Road racing is a different world from cross country and track.

It’s harder on knees, ankles and feet than other surfaces. But the crowds are bigger, the runners potentially faster and the atmosphere at many races is a wild diversion from dual meets and invitationals.

For high school runners, the road is a place to experiment, learn and challenge themselves. It is also where many will continue their running careers later in life. For coaches, many of whom raced at one time, the road is fraught with risks and dangers. There is a conflict between athletes’ enthusiasm and coaches’ wisdom.

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Picked Last for Kickball

Running is often derided as the sport for less-coordinated people, which, ironically, may be what makes it attractive to those who are awkward or clumsy and are seeking ways to become fit, lose weight or galvanize a life change.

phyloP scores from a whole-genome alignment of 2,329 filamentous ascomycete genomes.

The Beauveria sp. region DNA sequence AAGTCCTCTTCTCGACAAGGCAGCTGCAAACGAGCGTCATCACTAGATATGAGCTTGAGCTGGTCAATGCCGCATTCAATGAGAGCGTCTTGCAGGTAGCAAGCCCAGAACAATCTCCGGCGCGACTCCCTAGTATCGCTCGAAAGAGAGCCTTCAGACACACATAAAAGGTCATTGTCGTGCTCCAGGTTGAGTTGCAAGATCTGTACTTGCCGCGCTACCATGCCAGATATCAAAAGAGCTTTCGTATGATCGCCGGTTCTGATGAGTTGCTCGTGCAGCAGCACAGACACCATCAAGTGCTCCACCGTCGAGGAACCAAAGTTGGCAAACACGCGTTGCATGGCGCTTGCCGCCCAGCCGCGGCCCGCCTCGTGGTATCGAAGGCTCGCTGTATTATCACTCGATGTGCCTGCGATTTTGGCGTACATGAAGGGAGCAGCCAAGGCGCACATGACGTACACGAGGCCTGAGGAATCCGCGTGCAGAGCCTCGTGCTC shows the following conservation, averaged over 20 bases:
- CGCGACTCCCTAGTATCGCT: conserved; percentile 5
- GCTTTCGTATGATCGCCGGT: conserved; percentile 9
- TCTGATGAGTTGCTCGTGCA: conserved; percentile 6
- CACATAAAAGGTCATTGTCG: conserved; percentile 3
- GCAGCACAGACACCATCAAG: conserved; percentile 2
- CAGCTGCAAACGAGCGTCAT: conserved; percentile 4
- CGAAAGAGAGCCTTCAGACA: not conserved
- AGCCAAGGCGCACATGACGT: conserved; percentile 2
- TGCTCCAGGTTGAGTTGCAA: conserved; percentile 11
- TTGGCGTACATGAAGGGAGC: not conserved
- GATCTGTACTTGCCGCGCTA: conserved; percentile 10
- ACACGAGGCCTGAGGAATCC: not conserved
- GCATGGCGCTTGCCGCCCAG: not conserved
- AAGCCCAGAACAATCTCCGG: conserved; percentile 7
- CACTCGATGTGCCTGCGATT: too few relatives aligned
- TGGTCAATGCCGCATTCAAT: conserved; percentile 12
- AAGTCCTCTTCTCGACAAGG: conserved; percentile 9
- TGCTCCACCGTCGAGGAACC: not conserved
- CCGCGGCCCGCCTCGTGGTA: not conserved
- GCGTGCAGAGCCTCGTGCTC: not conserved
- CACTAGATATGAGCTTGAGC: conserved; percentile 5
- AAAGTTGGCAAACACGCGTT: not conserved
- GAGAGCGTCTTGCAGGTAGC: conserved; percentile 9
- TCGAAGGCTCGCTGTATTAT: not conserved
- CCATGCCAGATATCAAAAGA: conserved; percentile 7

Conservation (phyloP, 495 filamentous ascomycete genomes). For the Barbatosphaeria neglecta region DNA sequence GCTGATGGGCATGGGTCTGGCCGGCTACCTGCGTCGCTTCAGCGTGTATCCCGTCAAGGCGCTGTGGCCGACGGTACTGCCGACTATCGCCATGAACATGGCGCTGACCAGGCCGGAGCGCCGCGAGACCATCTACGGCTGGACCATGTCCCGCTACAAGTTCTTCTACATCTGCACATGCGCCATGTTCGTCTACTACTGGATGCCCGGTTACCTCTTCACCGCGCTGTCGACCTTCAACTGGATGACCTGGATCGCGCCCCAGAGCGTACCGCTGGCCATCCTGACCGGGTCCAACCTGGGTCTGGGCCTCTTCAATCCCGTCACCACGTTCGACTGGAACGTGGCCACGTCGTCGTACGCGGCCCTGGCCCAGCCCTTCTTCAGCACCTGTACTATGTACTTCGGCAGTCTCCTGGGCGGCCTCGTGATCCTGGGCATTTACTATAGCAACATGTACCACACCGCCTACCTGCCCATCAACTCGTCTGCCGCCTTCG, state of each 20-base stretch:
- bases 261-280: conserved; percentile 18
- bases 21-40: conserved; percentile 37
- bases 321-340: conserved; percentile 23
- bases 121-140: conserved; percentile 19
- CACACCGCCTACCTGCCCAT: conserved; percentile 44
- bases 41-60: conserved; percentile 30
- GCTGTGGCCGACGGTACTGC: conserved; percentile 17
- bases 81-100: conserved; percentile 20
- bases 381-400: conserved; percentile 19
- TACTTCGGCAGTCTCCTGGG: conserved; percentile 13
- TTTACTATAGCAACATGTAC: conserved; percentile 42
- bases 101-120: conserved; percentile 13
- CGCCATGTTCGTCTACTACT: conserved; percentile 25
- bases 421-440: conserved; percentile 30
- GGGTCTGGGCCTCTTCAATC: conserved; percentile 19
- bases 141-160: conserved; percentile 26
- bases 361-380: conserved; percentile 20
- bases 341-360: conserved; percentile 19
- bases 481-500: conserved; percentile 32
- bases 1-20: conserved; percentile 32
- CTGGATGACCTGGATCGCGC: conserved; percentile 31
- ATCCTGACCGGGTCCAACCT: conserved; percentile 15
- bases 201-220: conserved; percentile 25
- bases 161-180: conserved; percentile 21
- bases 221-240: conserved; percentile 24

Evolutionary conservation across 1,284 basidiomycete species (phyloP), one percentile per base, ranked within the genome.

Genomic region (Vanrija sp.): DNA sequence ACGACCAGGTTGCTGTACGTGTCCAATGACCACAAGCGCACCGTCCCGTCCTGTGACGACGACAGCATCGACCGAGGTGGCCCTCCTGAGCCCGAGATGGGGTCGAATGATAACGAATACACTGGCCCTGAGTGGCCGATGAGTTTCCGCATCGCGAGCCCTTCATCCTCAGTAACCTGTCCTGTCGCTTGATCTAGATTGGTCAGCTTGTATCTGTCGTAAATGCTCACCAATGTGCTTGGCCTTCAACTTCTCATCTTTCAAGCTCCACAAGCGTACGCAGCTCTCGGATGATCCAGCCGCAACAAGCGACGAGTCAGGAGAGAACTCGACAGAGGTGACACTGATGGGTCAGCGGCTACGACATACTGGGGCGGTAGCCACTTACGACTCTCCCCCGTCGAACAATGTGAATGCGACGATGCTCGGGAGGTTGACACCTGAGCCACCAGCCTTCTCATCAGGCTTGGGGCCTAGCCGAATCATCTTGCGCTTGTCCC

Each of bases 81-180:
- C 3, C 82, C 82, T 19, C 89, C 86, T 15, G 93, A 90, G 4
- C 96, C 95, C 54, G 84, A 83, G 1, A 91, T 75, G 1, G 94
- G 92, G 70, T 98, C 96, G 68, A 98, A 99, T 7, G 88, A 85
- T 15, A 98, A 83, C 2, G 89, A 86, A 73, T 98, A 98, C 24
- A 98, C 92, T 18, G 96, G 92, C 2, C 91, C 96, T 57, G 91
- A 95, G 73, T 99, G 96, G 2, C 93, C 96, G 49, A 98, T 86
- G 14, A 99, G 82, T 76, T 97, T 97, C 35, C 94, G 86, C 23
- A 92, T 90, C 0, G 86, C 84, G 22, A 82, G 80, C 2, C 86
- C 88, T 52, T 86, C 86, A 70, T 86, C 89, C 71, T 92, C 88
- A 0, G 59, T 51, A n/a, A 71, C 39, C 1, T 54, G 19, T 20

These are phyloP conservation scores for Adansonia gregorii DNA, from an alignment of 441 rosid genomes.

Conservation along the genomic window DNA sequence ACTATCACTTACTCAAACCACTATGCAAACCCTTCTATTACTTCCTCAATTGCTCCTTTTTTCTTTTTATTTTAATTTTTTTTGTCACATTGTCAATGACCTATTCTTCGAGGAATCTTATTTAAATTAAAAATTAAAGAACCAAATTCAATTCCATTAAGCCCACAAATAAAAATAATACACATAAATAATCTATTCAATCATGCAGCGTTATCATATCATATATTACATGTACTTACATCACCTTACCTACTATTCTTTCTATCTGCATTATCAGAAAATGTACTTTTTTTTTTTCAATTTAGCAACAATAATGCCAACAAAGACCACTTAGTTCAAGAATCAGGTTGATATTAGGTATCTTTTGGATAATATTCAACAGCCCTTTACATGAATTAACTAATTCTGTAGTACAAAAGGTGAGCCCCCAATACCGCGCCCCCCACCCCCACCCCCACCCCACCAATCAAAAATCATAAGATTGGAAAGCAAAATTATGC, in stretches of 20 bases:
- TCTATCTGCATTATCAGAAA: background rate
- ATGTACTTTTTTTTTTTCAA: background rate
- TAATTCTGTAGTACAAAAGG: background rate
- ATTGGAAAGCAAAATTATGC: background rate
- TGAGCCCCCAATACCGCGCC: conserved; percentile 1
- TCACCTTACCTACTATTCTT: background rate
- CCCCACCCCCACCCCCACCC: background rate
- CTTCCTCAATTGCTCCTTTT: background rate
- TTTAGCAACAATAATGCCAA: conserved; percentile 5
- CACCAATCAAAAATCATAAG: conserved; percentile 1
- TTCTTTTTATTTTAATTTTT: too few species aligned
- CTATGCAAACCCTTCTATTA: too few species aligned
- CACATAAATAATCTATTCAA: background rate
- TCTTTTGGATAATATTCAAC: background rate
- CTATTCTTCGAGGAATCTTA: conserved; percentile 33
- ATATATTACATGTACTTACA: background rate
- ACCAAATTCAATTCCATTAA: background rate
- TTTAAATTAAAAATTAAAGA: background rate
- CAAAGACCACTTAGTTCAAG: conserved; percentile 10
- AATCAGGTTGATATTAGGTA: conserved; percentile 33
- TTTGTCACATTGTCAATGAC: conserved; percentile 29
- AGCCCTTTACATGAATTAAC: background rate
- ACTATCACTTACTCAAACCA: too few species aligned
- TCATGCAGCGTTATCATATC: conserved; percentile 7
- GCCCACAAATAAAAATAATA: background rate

And D.C. is full of them, from a former “fat kid” to the girl awarded “Most Improved in Gym.” Three participants in Pacers 14th Street’s social runs — Caitlin Briere, Mike Parks and Jessica Rose –show us that it’s never too late to discover your inner athlete.

Briere is a self-described academic nerd whose parents didn’t encourage sports, because they hadn’t been athletes themselves.

She remembers her younger self as “the gangly, clumsy kid who was almost always sporting at least one scraped knee,” and who was not a natural fit for athletics.

“Neither of my parents were ever big into athletics, and so, growing up, neither of them went out of their way to encourage me to pursue sports. It wasn’t deliberate; I just think that sports were never really on their radar as something to encourage me to do.”

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